further comprising a level detecting circuit for detecting a level of the output voltage, wherein said second substrate potential is controlled by an output of said level detecting circuit.
7. A circuit as claimed in claim 1, wherein one of said first and second substrate potentials is Vcc and the other is ground.
8. A circuit as claimed in claim 2, wherein the circuit is formed on a p-type substrate, and wherein said n-MOSFET transistor of said m+2 boosting circuit is formed in a p-well that is surrounded by an n-well, and wherein said second substrate potential is applied to both p-well and n-well.
9. A circuit as claimed in claim 2, wherein said second substrate potential is Vcc.
Description

This is a Continuation of application Ser. No. 08/536,474 filed Sep. 29, 1995, now abandoned.

BACKGROUND OF THE INVENTION

The present invention relates to a charge pump circuit and, more particularly, to a charge pump circuit having an improved boosting characteristic.

Today, in parallel with the decrease in the size and weight of electronic equipment, the voltage of a power source built in the equipment is decreasing. However, some equipment need power sources capable of outputting relatively high voltages. This kind of equipment is often provided with a boosting circuit therein. A semiconductor memory device, in particular, is provided with a charge pump circuit for generating a high voltage. For example, volatile semiconductor memory devices, e.g., SRAMs (Static Random Access Memory) and DRAMs (Dynamic Random Access Memory) and microprocessors are each operable with a power source of about 3 V. A flash memory, which is a specific form of the volatile semiconductor memory and capable of electrically rewriting data, must be provided with a substantially 12 V power source because it needs a high voltage in the event of writing of data. When such different kinds of semiconductor memories are combined in a single system, a 12 V power source is needed for the operation of the flash memory. This, however, increases the cost of the system. In light of this, it has been customary to build a charge pump circuit in the flash memory so as to boost up a 5 V or 3 V source voltage applied from the outside of the memory.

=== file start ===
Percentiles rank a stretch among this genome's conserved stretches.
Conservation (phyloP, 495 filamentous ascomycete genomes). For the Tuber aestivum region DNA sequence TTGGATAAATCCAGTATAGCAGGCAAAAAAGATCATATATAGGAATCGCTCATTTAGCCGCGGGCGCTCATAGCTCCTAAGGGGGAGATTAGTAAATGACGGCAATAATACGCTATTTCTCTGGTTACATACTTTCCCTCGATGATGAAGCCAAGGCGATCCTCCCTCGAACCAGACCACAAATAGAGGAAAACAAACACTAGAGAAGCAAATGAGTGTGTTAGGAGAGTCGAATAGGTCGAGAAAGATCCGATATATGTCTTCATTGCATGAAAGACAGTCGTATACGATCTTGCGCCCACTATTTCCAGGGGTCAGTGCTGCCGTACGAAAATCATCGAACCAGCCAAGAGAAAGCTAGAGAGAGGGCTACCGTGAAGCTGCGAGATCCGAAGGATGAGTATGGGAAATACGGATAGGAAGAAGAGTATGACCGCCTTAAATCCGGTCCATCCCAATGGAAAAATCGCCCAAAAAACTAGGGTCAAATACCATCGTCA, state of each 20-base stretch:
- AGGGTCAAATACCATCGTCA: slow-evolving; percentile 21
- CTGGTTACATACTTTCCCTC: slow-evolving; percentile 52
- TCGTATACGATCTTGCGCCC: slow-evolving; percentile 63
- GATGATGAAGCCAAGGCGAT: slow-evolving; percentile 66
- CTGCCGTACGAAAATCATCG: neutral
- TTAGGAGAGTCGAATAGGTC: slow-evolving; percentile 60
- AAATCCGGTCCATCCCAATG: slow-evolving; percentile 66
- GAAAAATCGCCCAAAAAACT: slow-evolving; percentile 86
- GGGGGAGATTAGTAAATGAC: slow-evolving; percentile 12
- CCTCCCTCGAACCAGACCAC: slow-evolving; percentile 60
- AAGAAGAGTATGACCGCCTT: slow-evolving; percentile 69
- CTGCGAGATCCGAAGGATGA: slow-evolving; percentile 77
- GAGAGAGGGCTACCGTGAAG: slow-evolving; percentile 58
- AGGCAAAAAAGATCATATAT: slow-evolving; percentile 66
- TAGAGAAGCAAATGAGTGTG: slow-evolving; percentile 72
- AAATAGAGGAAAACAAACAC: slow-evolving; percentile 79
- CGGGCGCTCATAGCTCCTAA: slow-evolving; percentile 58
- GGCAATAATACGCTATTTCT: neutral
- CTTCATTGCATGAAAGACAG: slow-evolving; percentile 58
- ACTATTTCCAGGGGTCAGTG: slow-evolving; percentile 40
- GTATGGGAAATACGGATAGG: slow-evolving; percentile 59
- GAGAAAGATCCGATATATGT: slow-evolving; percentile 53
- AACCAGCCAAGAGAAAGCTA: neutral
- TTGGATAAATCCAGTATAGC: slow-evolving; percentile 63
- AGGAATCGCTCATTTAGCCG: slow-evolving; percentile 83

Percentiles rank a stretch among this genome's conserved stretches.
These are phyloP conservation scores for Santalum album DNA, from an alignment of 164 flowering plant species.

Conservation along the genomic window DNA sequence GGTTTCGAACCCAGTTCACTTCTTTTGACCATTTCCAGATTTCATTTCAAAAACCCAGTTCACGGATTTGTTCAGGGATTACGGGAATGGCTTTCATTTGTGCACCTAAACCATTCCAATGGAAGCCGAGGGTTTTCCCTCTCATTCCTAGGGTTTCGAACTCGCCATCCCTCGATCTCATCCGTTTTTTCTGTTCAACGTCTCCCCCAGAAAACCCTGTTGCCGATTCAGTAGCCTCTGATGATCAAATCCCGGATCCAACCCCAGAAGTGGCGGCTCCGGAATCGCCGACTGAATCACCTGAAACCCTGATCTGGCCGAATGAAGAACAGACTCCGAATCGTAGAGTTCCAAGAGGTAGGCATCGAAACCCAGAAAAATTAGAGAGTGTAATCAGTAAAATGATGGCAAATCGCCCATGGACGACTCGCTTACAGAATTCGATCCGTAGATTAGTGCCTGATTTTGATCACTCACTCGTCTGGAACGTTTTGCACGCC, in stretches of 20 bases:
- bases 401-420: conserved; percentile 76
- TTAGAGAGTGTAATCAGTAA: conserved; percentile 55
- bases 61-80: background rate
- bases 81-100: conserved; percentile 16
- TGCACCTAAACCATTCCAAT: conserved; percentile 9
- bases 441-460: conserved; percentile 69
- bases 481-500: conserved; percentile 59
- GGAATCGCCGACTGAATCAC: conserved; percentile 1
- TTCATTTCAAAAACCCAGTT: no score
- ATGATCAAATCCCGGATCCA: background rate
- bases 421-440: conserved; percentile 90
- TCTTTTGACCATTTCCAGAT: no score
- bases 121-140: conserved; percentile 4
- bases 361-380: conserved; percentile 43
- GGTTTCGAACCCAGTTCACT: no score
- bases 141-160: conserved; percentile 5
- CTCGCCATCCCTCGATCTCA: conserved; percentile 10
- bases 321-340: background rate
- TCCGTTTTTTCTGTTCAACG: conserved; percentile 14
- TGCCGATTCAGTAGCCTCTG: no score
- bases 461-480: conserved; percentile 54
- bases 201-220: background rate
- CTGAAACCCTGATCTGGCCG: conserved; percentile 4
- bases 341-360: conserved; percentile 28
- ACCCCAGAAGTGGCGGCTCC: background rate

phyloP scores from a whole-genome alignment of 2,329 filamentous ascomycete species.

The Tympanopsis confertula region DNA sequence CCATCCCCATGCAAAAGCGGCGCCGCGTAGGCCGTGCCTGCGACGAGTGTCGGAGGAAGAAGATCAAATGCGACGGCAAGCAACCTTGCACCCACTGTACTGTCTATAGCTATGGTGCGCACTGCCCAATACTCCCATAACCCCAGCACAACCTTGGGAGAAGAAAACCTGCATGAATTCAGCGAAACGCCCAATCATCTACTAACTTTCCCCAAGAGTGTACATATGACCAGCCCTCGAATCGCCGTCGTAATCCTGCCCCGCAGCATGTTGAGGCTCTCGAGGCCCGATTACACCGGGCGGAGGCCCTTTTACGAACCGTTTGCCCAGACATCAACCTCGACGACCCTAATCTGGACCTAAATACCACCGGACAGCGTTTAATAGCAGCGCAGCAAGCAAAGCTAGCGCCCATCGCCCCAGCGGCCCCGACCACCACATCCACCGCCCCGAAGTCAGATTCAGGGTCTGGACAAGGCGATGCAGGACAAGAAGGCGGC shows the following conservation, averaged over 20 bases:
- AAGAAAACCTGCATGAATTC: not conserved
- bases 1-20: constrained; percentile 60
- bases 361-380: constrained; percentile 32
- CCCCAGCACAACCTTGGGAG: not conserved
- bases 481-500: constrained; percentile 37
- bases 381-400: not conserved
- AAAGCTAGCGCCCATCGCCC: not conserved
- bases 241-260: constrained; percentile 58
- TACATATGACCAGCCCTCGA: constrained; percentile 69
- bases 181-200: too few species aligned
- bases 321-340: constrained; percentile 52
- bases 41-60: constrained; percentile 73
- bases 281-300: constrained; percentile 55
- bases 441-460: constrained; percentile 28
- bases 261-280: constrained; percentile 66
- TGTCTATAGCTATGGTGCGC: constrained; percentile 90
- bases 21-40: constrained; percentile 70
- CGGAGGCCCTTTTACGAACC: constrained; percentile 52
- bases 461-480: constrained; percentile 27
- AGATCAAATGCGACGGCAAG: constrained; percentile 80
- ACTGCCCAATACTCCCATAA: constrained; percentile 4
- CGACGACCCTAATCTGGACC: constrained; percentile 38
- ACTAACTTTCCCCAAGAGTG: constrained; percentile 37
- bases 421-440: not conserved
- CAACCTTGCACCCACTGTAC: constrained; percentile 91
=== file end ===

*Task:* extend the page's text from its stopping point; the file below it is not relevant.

Conventional charge pump circuits are disclosed in, for example, Japanese Patent Laid-Open Publication No. 2-276467 and a paper entitled "A 5-V-Only Operation 0.6 μm Flash EEPROM with Row Decoder Scheme in Triple-Well Structure", IEEE JOURNAL OF SOLID-STATE CIRCUITS, November 1992, Vol. 27, No. 11, pp. 1540-1546. However, the boosting ability or efficiency available with the conventional circuits is limited.

SUMMARY OF THE INVENTION